This homemade split pea soup is cozy, comforting & easy to make! Simmered with fresh herbs & ham which brings a wonderful smoky flavor. No need to soak the split peas, they break down as the soup cooks on the stovetop! Naturally gluten-free and dairy-free soup.
Split pea soup is not the sexiest if you go on looks alone. But the creamy, hearty, richness of this classic soup is one that I crave. It’s absolutely the soup I want in winter.
I’ve found many split pea soup recipes to enjoy over the years, but this one is my favorite because the flavor is dynamite. You’ll notice the tiny bit of white wine vinegar and worcestershire sauce added at the end to really make it pop.
How to Make Homemade Split Pea Soup
Split pea soup starts like many others, with a mirepoix of carrots, onions, and celery that are sautéed in olive oil, leading to a flavorful base.
Next, add chicken broth, water, and green split peas, along with fresh thyme, black pepper and other seasonings. The split peas will break down as they cook, turning creamier.
Finally, you’ll add a ham hock that’s simmered with all of the ingredients, adding incredible warmth and smokiness to the soup. The vegetables are the stars, while the meat comes in for the final boost of umami.
Once the soup has simmered for about 45 minutes, and the split peas have broken down and starting to turn creamy, you’ll remove the ham hock (or leftover ham bone!) and shred the meat from it.
Add the ham back to the pot and let cook for a few more minutes, stirring as you go. Serve with fresh sourdough bread!
While this soup sputters away on your stove, the split peas will begin to break down, softening to a creamy texture that adds to the coziness.
High in soluble fiber; they can lower cholesterol.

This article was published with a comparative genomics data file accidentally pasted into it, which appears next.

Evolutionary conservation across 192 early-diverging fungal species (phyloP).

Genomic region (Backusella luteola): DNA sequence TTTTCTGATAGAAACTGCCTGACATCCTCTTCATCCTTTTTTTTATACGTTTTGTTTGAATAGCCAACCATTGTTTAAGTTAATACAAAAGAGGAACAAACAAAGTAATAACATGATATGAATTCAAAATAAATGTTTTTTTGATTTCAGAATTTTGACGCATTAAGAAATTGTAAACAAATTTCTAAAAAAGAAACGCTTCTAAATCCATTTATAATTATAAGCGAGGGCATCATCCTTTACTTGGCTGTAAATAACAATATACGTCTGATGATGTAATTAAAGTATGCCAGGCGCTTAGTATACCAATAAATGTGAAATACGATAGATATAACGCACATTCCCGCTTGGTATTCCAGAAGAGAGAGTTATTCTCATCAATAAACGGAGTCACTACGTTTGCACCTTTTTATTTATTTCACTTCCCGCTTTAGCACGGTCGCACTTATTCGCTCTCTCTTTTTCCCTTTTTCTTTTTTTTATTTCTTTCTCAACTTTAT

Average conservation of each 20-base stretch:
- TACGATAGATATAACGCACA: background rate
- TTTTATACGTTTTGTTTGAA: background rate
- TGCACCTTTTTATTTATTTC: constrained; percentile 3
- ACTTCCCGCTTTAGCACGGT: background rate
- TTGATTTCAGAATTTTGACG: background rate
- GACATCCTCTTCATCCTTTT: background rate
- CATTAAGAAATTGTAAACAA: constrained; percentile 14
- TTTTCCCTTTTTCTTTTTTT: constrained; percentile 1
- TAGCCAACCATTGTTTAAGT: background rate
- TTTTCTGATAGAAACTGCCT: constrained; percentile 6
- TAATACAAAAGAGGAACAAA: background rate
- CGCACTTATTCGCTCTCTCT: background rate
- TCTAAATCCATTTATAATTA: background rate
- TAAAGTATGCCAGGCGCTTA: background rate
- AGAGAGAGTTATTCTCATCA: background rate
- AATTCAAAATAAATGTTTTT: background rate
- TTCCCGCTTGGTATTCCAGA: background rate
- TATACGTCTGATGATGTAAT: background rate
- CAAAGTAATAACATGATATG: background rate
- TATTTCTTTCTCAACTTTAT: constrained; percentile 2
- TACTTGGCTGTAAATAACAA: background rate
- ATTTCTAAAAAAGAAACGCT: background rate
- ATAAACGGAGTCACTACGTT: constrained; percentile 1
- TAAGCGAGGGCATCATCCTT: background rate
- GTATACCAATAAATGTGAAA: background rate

Split peas are low in fat and a good source of folate, iron, and potassium.
The high fiber content of split peas can also help regulate blood-sugar levels.
Do Split Peas Need to Be Soaked Before Cooking?
Nope, no soaking needed! Unlike beans, split peas break down easily when they are cooked in a broth. They absorb lots of moisture as they cook, so check the soup halfway through cooking and add liquid as needed.
Storing Split Pea Soup
The leftovers are wonderful. And like any good soup, the flavors continue to deepen each day it’s stored in the fridge. You can also freeze this split pea soup, in jars (leaving about 2 inches of space on top for expansion) or in storage containers.
When wanting to reheat leftovers, add a few tablespoons of water to loosen in it, as it thickens quite a bit in storage.
1small ham shank preferred,or 1 cup diced/shredded ham
1/2cupto 1 cup water
1teaspoonwhite wine vinegar
salt to taste
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In a stock pot, heat olive oil to medium heat. Add onion, carrot, and celery to pot with 1/4 teaspoon salt. Cook for 8-10 minutes until vegetables are softened and onions are translucent. Add garlic and split peas, and cook for 1 more minute.
Add chicken stock, bay leaves, thyme, and black pepper to the pot. Add ham shank. Bring soup to a boil, stir thoroughly then turn heat down to a simmer and cover.
Simmer, stirring occasionally. After 45 minutes of cooking, remove ham shank so that you can let lightly cool, then shred meat off the bone. Add meat to pot and 1/2 cup water (if you are using diced ham, add it now), then simmer soup for another 10-15 minutes, until split peas have started to break apart, are very soft (but not total mush – taste to see if they are softened to your liking), and desired thickness of your soup has been reached. You can add up to another 1/2 cup water if you'd like. When desired thickness is achieved, discard thyme sprigs and bay leaves. Stir in vinegar and Worcestershire sauce. Taste and adjust salt by 1/4 teaspoon increments if needed.
Serve with crusty bread or croutons!
Leftovers keep well in covered container in refrigerator for 4 days. When reheating, add water to loosen.